And often people are called in for unscheduled tenure meetings, when they should know ahead of time. In these tenure meetings, there might be a representative from management, such as a personnel manager, but often musicians don’t have a representative with them.
That’s one thing we’re calling for. Not only in their tenure meetings, but also over the whole tenure process. That way they have an advocate — someone to answer their questions, someone to offer guidance
If we think about outside of the orchestral industry, if I’m in the office — if I have an issue with a staff member, there’s usually an improvement plan, and you work with them to improve their work. It should not be an opportunity to fire someone.
Are there specific issues with regards to how feedback is given?
In my experience, if you leave it to the music director to lead the conversation, they’re not equipped to do that, mostly because they’re not always able to directly state what needs to be improved. We give them this responsibility without training them.
Furthermore, what the music director hears from the committee may not always be what the music director says to a musician. Maybe the music director doesn’t agree with it or maybe they don’t think it’s important.
Most review committees don’t talk to the musician in question, as they are advisory in nature — they and the music director are two separate entities.
As an organization made up of current and former Black orchestral musicians, BON seems to be uniquely poised to shed light on this issue. What concerns has BON specifically raised during Josh’s tenure process?
We believe that he deserves better from the Kansas City Symphony. He is an excellent percussionist who is well-known in the industry — he is highly revered in the percussion community. We have members on the Steering Committee who have been through difficult tenure processes or denied tenure as well. We want to let it be known that this is not about Josh’s musicianship — this is about the Kansas City Symphony’s poor decision-making.
Denial of tenure is seen in this industry as something deeply negative — there will be whispers that will follow him if he seeks out another job. We think that his denial of tenure was flawed. We think that if the Kansas City Symphony had the NAAS Guidelines in place, this would not have happened.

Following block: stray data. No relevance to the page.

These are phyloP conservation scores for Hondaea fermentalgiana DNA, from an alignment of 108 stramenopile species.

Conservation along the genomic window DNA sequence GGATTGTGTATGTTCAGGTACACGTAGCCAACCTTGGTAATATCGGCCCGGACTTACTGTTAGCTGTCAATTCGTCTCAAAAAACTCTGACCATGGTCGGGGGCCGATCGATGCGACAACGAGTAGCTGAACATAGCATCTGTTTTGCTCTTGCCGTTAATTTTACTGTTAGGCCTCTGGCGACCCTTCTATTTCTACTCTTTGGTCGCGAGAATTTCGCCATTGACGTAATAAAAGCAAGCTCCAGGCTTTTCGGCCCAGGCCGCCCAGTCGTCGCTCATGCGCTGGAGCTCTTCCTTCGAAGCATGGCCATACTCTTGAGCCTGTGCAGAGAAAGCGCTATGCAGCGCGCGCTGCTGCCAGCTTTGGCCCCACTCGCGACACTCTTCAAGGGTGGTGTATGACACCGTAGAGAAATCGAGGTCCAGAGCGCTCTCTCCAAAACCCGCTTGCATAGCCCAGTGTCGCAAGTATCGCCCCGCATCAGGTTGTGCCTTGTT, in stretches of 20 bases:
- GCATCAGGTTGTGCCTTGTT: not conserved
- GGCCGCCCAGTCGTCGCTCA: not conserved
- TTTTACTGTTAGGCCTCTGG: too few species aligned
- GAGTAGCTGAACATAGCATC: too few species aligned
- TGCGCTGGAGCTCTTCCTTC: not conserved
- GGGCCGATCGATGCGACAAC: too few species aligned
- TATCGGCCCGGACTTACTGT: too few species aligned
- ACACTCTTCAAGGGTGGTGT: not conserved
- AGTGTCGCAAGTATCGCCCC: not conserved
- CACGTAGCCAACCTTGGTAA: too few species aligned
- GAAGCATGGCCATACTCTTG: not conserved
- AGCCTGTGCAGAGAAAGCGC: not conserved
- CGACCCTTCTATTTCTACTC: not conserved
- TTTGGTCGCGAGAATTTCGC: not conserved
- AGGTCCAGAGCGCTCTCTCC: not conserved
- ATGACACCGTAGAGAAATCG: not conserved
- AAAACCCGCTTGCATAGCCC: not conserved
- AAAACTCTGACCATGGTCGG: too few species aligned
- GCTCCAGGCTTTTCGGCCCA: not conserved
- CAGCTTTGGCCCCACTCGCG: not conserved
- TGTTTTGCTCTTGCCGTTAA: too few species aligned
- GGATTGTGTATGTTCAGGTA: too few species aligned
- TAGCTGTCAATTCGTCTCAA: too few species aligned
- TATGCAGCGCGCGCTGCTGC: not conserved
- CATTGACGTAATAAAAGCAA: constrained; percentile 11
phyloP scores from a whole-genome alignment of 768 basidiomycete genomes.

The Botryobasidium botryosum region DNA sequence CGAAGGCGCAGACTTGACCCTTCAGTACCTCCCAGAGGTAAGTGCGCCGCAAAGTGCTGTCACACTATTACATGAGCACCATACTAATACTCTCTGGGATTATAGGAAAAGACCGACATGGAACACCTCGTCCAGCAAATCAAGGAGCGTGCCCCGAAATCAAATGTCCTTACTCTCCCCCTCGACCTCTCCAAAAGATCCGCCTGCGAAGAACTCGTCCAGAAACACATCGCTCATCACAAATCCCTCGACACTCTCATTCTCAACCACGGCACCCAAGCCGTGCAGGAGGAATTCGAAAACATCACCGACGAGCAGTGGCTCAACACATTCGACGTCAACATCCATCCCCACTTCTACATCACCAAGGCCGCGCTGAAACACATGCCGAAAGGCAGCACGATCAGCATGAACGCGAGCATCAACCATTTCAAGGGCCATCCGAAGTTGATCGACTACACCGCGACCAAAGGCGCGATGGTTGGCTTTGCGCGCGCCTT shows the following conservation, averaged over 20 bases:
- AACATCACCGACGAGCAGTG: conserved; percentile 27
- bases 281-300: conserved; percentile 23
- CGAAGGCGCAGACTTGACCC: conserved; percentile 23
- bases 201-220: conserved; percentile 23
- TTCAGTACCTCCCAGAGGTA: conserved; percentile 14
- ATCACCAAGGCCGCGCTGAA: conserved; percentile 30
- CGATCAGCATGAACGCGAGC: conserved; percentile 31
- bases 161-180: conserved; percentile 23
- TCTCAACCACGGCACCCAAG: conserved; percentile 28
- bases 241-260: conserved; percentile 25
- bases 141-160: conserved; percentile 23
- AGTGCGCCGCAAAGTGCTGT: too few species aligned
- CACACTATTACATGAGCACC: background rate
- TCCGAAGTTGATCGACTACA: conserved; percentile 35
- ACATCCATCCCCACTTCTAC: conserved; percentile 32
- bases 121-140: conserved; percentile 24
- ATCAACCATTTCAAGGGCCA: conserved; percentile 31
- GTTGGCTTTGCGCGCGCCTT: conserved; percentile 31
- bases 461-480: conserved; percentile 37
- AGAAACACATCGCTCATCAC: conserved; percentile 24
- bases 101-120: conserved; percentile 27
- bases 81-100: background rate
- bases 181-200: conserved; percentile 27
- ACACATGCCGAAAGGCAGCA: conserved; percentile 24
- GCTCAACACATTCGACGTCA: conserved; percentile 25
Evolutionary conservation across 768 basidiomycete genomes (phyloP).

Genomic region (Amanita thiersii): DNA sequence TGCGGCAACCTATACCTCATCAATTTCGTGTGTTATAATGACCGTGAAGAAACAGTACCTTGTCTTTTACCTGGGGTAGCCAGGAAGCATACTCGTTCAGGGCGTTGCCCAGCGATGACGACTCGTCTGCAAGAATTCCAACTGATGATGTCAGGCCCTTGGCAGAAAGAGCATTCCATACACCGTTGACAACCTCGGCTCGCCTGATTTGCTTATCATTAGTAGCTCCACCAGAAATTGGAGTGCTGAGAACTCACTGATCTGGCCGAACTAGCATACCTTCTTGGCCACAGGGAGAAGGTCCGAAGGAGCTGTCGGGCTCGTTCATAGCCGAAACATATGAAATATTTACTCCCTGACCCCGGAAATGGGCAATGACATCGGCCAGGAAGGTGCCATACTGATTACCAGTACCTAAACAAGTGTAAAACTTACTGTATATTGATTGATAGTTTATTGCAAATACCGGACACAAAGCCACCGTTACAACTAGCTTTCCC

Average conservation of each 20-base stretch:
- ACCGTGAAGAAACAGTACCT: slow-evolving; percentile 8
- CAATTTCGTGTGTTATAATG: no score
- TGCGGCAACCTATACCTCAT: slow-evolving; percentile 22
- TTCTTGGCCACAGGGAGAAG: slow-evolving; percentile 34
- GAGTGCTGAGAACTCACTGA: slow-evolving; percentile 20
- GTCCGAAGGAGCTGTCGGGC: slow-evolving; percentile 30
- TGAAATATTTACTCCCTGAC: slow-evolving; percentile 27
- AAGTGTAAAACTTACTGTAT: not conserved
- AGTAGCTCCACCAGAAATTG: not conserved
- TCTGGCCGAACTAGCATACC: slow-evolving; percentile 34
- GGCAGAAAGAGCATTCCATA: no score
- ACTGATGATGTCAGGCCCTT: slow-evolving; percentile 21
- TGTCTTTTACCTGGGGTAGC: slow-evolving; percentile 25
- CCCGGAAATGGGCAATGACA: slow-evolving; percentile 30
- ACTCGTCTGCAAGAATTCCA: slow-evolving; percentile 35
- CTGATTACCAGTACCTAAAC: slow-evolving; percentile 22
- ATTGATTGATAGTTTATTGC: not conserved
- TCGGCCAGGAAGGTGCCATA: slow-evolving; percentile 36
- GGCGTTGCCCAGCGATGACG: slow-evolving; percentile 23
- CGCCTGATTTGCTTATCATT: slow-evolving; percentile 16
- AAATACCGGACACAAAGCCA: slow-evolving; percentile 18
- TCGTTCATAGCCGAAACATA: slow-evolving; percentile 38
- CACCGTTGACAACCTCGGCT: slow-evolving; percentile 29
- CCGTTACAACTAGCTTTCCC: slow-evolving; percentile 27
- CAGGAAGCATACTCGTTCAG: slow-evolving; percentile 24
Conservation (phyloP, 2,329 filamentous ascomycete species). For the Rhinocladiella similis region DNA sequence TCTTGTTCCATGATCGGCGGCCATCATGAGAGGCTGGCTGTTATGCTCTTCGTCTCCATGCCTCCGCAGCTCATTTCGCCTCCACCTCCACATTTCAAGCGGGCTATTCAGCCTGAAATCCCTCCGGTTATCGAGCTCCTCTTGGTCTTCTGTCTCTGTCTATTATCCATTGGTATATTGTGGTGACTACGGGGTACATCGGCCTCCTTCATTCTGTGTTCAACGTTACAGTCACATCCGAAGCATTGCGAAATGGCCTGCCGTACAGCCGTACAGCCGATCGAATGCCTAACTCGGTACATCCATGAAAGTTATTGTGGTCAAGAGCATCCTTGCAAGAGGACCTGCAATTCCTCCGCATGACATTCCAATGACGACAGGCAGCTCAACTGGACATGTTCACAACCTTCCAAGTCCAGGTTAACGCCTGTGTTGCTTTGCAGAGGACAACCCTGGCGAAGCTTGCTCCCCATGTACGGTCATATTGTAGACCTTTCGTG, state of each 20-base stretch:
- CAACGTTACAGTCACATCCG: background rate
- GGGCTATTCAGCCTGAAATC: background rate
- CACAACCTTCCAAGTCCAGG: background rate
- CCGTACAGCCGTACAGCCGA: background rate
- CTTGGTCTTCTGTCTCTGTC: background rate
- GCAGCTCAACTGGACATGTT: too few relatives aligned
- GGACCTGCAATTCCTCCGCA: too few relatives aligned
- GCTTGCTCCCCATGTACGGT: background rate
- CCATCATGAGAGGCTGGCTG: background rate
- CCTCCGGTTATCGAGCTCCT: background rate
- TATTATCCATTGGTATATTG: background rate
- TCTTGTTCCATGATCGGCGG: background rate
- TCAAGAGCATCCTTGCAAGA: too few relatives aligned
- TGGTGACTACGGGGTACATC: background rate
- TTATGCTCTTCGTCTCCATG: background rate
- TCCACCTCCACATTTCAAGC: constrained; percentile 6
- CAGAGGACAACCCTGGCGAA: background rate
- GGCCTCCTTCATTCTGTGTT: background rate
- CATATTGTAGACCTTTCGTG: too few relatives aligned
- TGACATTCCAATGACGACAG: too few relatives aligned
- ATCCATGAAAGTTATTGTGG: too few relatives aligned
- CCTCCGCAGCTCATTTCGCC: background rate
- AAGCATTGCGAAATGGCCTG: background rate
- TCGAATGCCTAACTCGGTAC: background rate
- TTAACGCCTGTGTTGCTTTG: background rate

Josh appears to have made quite an impression both in the percussion scene as a pedagogue and within Kansas City as one of a precious few Black artists in the symphony, and likely the most visible one, having already served as a concerto soloist. Does BON feel that his level of popularity across musical boundaries has complicated the process in some way?
We have not had this conversation within BON, but I can tell you my own personal opinion. The Kansas City Symphony — and this is not specific to Kansas City — needs to think about future musicians that come in. We should be nurturing artists, we should be welcoming them into the organization, and looking at them not only as fantastic players but also assets to the community and the organization. It is not just about your 2 and a half hour orchestra rehearsal anymore.
I will say he played a concerto with the orchestra in October (Adam Schoenberg’s Losing Earth) and, seeing the reviews, to think that a few months later he was denied tenure — it’s not right.
Lastly, in a deeply segregated city such as Kansas City, what unique offerings does BON feel that Josh has that may not be available from another candidate?
We know that Kansas City is an American orchestra. And we know that Black Americans — Black people — we’ve developed music, style, fashion, and culture in this country. People say that we’ve created the American style. Is it even possible to call yourself an American institution if you don’t have Black people?
Regarding Josh — I think Josh clearly has a love for education, a love for public speaking, community, social media — all the things that the modern musician, the musician of the future, brings to the orchestra.
I think Josh is unique in many ways because of what he is. He’s an exceptional talent, he’s a people person, he’s an educator — he loves the orchestra, and he loves Kansas City. This was a blow to him. He felt that Kansas City was his place. This wasn’t just a job to him. He is an asset to the orchestra, and we want to encourage more musicians to bring their whole artistry to the table.
I worry that if we don’t allow people to do this, we will have young people not auditioning for orchestras. This is about a specific Black musician, and this is about changing tenure guidelines, but this is also about orchestras in general. If you have the NAAS Guidelines in place, and if you have someone who has proven himself in an audition, who isn’t causing interpersonal problems, you shouldn’t fire them.
This interview was lightly edited for length and style.